At Dream House Design we start by assessing the space you have available in your current loft. We will be looking at the internal height initially, measuring the roof pitch, (this will enable us to see the central head height) and assessing the footprint. We will then be looking at how you will be using the space and what sort of loft conversion you will require.
Planning permission isn’t generally required, but Building Regulations are, so getting a structural engineer to provide calculations on the weight loading for the new floors, all fire safety regulations are followed, stairs are designed safely to access the new floor and insulation is sufficient. Dream House Designs work alongside highly experienced structural engineers to support you in this part of the project. Making sure you consider if your loft extension requires a party wall agreement is essential, there are specialist surveyors we work with who can guide you through this process.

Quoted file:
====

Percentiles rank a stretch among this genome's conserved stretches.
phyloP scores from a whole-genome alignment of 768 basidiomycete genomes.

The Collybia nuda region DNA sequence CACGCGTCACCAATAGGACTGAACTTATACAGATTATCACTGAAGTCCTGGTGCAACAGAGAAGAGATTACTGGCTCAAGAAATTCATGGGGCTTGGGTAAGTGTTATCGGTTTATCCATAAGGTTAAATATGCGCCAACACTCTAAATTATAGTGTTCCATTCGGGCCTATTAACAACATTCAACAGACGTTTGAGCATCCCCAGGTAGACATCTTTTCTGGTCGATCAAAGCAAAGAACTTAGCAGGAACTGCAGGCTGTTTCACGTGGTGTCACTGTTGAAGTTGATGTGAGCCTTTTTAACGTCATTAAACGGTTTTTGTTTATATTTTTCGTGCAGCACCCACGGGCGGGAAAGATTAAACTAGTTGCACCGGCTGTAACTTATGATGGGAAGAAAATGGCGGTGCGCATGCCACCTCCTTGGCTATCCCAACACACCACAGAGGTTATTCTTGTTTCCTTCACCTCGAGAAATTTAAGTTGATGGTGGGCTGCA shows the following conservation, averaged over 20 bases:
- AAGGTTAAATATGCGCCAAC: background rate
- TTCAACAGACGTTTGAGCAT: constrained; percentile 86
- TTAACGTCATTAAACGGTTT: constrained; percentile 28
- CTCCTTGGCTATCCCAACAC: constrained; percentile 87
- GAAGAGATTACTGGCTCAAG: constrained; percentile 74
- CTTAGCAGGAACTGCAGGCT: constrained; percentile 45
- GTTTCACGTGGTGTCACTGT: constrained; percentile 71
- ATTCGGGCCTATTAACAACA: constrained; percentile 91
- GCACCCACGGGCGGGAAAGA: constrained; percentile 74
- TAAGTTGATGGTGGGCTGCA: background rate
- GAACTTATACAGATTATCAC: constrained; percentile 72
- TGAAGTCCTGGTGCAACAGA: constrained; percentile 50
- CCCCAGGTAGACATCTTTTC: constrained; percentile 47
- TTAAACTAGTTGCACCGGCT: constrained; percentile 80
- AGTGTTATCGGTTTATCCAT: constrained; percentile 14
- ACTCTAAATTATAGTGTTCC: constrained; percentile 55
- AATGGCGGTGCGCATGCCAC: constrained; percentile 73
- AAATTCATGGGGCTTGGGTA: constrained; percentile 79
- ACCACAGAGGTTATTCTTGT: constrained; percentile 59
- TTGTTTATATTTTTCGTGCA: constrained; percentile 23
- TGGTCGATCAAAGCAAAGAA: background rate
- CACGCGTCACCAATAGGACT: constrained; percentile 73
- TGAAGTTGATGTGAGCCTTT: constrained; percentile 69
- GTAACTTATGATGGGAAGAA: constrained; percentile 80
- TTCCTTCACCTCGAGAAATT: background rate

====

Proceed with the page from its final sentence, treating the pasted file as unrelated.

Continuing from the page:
Choosing the right style of loft conversion
Getting the right loft extension to meet the needs of your family and depending on if planning permission is required or not, you have the choice of:
A Dormer Loft Conversion – this is an extremely popular choice, as you gain substantial additional space and head room, great light and ventilation with standard windows. It is suitable for most loft spaces and often falls under permitted development.
A Mansard Loft Conversion – like the dormer, you gain substantial space with good head room, the light and ventilation are also good. A mansard loft conversion is a better-looking solution and is often chosen by clients with older properties.
A Hip to Gable Loft Conversion – Often chosen by clients with an end of terrace property, detached home or bungalow, this type of conversion gives you the maximum floor and head space and you will often see this on the rear of properties. These conversions generally require planning permission and can take the longest to construct.
A Roof Light Loft Conversion – this type of loft conversion is generally the cheapest, it is most likely to be approved if you are in a conservation area and no alteration of the roof is required other than the addition of Velux Windows.